Since 2001, Ben Snakepit has drawn an autobiographical three-panel comic strip every day. Initially he self-published these comics in zine format before they were anthologized in book form.

At the start of his fifteen-year (and counting) run, Snakepit was less grounded/more aimless than he is now. Back then, he played in more bands, burned through apartments, smoked way more pot, drank himself sick. These elements are still present in Manor Threat a hardcore pun on the Austin suburb he now calls home – but in moderation. Gone are the video store days of yore, when Snakepit would close up shop, see bands play, black out, and drag his carcass back in for another round. Part of this is age: the man’s in his forties now, after all. The other part is responsibility. He’s married, with a dog and a newly minted mortgage. To keep afloat, Ben works in the printing industry, where he still makes an hourly wage but has health insurance.

To readers unfamiliar with the fifteen years of previous work – backstory, if you will, though that term isn’t quite right – this capsule of a life in progress might sound unremarkable, even boring. But part of the gravitas of Snakepit’s series is the incremental depiction of such changes. At the outset, the music lifestyle he lived made for great reading: summers of roadie travel yielded strip after strip of high-impact partying and recovery (and not a little rueful head-shaking for readers, whether or not they had themselves partaken in similar adventures). Snakepit sometimes made admittedly dumb choices precisely because they would make for better reading. Now, with a loving, patient wife and loyal dog in the equation, the adventure for its own sake takes a backseat to a more humdrum existence. His band plays three or so shows a year rather than driving in loops of the country or flying to Japan (as he did during his tenure as J Church’s bass player). Small cycles of work and play are punctuated by mechanical trouble, medical ailments, dental emergencies. You know, life stuff.

These glacial changes are to be expected, even savored. To that end, Snakepit seems happier than in the past, when dating and band drama clotted his days. The new responsibility of home ownership brings with it new obligations and headaches, certainly, but stability suits him well in this collection – he starts brewing beer, even watches the Super Bowl (despite years of avowed hatred of sports).

So, if this slow drift into – for lack of a better word – adulthood is to be expected, why read? The daily struggles to implement and accept change are impactful. So much of the material drawn in his previous compilations was the product of pattern, rote repetition rather than conscious choice. Why get high? Why not get high? It was easy, because of lifestyle and circumstances. Now, the urges are still there, but he resists them, and with purpose – it’s fascinating to see Snakepit’s campaign to lose forty pounds, complete with exercise bike sessions in front of the television and calorie counting.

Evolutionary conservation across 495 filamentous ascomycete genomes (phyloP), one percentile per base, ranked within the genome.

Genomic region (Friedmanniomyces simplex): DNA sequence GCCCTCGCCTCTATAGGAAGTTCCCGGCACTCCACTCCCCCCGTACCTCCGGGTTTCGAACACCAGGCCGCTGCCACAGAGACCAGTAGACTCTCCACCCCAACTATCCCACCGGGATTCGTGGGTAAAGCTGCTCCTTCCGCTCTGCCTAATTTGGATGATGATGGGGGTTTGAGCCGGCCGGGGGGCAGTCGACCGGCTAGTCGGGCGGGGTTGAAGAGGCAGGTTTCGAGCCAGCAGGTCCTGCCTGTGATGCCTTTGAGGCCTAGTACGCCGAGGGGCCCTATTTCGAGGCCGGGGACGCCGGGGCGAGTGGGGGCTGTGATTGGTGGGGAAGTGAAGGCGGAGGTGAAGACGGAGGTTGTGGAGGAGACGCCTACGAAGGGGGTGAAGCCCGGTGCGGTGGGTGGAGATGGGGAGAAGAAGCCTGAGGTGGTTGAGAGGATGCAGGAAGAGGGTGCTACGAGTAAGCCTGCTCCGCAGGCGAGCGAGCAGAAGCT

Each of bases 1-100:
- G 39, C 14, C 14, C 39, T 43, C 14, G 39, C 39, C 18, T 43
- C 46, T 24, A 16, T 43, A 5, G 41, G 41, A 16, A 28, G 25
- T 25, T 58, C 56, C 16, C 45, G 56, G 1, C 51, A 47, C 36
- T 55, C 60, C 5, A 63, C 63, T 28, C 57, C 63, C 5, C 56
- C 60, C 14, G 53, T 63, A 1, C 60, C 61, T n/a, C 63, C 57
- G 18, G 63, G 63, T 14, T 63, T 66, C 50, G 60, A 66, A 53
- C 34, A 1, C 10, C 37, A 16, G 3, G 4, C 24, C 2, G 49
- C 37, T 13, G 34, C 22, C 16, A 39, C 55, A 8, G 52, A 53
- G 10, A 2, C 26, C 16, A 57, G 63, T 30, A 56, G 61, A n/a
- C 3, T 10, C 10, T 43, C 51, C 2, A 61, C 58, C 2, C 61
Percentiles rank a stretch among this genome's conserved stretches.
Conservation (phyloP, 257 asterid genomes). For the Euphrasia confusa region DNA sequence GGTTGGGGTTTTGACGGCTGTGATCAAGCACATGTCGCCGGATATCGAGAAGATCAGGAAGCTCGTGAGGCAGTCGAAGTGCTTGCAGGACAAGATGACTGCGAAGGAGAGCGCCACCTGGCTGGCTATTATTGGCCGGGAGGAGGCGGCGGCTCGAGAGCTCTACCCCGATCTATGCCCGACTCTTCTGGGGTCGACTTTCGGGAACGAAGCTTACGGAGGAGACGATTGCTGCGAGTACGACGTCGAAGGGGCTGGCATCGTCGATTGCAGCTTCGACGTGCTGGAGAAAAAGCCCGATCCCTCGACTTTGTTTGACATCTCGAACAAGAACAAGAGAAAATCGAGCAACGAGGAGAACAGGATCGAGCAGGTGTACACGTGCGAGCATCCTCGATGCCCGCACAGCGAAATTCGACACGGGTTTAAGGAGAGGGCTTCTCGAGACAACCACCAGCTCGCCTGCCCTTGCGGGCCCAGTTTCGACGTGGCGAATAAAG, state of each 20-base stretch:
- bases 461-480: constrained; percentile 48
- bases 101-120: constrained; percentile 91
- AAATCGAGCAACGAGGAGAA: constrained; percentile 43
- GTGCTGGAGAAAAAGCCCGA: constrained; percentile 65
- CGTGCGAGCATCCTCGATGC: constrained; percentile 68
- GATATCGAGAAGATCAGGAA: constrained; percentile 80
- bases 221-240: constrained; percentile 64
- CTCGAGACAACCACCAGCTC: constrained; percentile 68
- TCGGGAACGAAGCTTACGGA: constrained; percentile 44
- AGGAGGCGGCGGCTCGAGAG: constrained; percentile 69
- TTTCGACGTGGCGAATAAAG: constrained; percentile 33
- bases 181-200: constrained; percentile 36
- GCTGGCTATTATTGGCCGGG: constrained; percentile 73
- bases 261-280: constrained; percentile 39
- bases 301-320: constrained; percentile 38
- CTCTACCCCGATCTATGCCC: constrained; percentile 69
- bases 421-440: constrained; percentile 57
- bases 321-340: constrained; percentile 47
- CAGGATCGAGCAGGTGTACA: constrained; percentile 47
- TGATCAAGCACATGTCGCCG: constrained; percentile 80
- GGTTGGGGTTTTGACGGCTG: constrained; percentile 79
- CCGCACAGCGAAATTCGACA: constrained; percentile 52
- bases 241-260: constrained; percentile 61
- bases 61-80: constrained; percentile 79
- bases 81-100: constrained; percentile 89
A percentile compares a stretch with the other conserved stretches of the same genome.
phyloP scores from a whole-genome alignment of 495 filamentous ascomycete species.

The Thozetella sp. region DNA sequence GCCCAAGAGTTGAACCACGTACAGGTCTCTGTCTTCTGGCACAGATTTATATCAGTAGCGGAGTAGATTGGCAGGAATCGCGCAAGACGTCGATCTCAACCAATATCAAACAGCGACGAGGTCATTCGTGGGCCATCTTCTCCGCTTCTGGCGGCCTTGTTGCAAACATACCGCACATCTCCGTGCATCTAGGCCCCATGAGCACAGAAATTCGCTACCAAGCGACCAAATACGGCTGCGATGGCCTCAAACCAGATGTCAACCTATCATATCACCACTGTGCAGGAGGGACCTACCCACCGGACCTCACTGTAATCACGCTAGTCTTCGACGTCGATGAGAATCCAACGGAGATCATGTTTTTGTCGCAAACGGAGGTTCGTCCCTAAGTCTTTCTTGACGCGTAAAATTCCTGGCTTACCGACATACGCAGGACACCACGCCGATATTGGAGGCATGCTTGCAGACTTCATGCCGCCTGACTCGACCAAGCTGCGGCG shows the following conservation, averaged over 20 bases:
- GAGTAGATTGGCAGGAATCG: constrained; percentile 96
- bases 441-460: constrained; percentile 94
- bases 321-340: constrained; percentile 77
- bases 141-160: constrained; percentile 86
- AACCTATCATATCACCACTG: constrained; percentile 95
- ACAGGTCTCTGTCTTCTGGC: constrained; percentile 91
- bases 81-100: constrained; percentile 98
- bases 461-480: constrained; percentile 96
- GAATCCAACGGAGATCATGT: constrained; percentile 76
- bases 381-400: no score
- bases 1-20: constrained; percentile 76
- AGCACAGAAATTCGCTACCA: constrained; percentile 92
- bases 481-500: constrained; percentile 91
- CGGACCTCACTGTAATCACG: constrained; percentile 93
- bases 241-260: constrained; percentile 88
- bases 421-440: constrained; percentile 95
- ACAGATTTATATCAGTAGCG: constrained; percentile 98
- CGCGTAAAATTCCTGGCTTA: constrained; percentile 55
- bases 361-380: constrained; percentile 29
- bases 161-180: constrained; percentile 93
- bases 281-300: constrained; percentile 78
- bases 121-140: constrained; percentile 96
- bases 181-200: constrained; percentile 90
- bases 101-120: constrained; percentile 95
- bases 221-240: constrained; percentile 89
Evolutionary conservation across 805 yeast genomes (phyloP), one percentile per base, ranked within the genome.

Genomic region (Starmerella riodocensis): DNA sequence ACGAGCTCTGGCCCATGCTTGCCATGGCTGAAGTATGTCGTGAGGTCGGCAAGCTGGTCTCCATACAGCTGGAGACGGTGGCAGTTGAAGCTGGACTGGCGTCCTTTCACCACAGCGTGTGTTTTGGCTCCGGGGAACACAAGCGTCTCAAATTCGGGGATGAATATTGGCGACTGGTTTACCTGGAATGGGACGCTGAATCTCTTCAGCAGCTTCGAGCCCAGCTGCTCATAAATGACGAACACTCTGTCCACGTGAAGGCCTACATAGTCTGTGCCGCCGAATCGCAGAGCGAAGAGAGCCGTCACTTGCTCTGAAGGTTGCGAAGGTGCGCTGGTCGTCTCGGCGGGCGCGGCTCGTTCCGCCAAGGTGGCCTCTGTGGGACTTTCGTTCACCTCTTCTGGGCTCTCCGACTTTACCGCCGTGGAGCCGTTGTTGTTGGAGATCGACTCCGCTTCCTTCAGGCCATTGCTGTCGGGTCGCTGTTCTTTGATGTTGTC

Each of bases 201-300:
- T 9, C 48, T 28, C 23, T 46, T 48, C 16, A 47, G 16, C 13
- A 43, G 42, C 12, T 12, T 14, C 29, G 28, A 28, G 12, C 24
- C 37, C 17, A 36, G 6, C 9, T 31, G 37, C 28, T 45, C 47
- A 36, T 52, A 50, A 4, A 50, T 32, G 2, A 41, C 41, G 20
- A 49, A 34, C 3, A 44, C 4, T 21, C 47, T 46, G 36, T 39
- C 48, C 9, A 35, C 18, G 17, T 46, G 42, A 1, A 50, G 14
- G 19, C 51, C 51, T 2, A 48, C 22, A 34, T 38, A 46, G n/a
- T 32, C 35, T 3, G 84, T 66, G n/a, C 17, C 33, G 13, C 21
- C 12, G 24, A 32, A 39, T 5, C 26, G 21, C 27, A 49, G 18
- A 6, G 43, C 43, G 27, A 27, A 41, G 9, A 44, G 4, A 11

This new restraint manifests itself in his storytelling. The previous collection, published in 2013, contains myriad references to Star Trek – Ben’s a big sci-fi fan. Except there was more to it than that: throughout the set of comics, the show’s name is a coded reference to attempts at getting pregnant. Similarly, Ben spends time ‘hanging out in the garage’ after he and his wife buy their house. After a time, he reveals that this is code for smoking weed. He mentions that he quit for a while, got stressed because of his new job, and started again. In the case of the garage, there’s some skulking shame in such panels, just as there’s some veiled hope in his Star Trek references, both pre- and post-reveal.

These veiled incremental references point to an accrual of wisdom – sometimes it’s better to wait than to blurt, a far cry from Snakepit’s delivery of yore, when such trumpets were his sole method of delivery. They also demonstrate the maturity that longtime readers have seen unfold three panels at a time since the beginning. For those who are new to Ben Snakepit’s work, the hypnotism of days unfolding rhythmically and the small triumphs and disappointments which ebb and flow should prove ample incitement not only to keep reading, but to journey back to the beginning, such as it was, to see the whole story.


Manor Threat: Snakepit Comics 2013-2015
by Ben Snakepit
Microcosm Press; 288 p.

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